Iain Maitland would never have thought to fall in love with an English lady, and this lady harbours a special secret.
“How long do I have to consider this proposal?”
“You’re sleeping in my bed tonight. I thought you might want to be married first.” He was smiling. She never stood a chance. She realized that now. Lord, she did love him.”
This is the first audiobook in Julie Garwood’s highland’s lairds series. Here’s a historical romance filled with wit and humour, men, who believe themselves to be above the opinion of women, and women, who ignore their husbands demands for obedience.
The English Lady Judith and her Scottish companion Frances Catherine have been friends for all their lives. When Frances Catherine sends for Judith to assist her during what she expects to be a difficult birth, Judith doesn’t hesitate, much to the surprise of Iain Maitland and his men. They have come to escort Judith to the highlands, where Frances Catherine is living with the Maitland clan. Expecting resistance on Judith’s part, Iain and his men are astonished to find her waiting for them and more than willing to leave her uncle’s home.
Initially, Judith has to endure the distain of the highlanders because she is English, but she doesn’t have to wait long to conquer their hearts with her kind and generous demeanour. Even before they arrive at the Maitland’s keep, the sassy English lass has grown on the intimidating highlanders, especially Iain. At the Maitlands, Judith turns out to be a comfort not only for her friend but also for the rest of the pregnant women in need of a caring midwife. However, when Iain finds out about the secret, Judith has kept from him, he decides to marry her to protect her from harm. However, this doesn’t make the danger disappear.
A clash of wills and love
The main conflict between Judith and Iain is based on Judith being English. AS soon as they meet, Iain is attracted by Judith’s willingness to travel a long distance with strangers to help a friend, her sassy personality, and her innocence. Furthermore, she isn’t perturbed by the hugeness of this grim looking highland laird and doesn’t feel intimidated neither by his commanding demeanour. nor his forbidding posture.
Her disobedience and his bossiness soon lead to a clash of wills. Iain is used to barking out orders and expects them to be followed. The way Judith tries her best to find a way around every order issued by Iain is simply hilarious. Still, there’s something adorably soft about this highland warrior. He cares about Judith’s opinions and encourages her to make changes, if she truly feels it is important. Of course, there is the usual stereotype that a warrior shouldn’t fall in love. In fact, Iain marries Judith because he believes her to be in danger, but that changes as soon as his wife is threatened.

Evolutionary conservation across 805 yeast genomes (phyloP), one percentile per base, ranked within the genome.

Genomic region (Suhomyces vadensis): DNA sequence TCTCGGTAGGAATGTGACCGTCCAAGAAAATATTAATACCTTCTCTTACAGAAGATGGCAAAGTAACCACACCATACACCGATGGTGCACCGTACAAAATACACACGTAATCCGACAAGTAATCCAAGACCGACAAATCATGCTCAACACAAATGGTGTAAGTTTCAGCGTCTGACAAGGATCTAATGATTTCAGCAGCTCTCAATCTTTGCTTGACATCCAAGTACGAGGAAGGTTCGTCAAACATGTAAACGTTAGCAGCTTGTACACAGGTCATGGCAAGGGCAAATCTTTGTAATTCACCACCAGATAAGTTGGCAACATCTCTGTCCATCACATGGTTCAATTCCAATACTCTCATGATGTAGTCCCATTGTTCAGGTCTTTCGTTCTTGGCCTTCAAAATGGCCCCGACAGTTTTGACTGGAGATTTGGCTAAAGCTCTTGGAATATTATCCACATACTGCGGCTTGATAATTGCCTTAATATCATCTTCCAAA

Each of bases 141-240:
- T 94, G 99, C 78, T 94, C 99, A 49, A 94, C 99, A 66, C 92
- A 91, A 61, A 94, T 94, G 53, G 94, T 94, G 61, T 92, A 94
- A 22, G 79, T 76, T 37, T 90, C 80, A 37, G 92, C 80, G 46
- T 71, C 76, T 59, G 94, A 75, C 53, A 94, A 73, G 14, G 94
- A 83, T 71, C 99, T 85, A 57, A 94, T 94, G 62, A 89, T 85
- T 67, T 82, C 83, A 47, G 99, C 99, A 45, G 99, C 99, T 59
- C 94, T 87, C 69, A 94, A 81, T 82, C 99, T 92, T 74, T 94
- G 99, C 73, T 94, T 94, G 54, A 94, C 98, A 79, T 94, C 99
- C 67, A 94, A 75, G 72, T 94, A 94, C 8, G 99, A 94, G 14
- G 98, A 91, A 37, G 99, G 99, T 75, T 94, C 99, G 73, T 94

This is no steamy erotica. Since Judith is a virgin, Garwood portrays her understandable fears convincingly. There are, however, plenty of love scenes, afterwards, which are, if not swoon worthy, at least full of romance.
The narration of Garwood’s The secret”
The narrator of The Secret” is Susan Duerden, who also read plenty of other historical romances. She has the ability to make the dialogues sound vivid and humorous. I liked the husky sound of her male characters and the innocent, yet sassy tone of her female characters. My favourite voices, however, are those of the old council members. Even though they are cranky old men at times, she makes them sound adorably childlike. However, the narrative parts are a little bit drawn out. For example, it takes Garwood one hour to introduce and set the scene for the story, and the narrator’s sing-song way of reading those parts doesn’t make them more enticing.
The secret of a sassy English lady
Judith is a female lead I could identify with. She shows strength and determination when she leaves her home to support her friend. She also tries to overcome her fears of failing every time she helps at a birthing. The best part about her is that she defies the high-handed manner of the handsome highland laird. To be sure, she often does it unintentionally, but that only makes it funnier.
Historical accuracy in Garwood’s The Secret
Garwood has been criticised for the lack of historical accuracy in her highland’s lairds series. This story is supposed to take place in the 12th century. Yet, the highlanders are wearing a kind of plaid, which has first been mentioned in the 16th century. Still, I find almost everything I am looking for in a highland romance: a handsome highlander, a sponky female lead, tight ties among the clan, kilts, and lots and lots of alpha male vibes. So, I can’t complain too much. True, there isn’t much action going on in the plot. No truly awful villains disturb the couple’s union. This is a simple, light-hearted, funny, yet witty story with a lot of heart. If you appreciate that, I also recommend the next two novels in the series (“Ransom” and “Shadow Song”). There’s a little bit more action to be found there, especially in the second audiobook, which also happens to be my favourite in this series.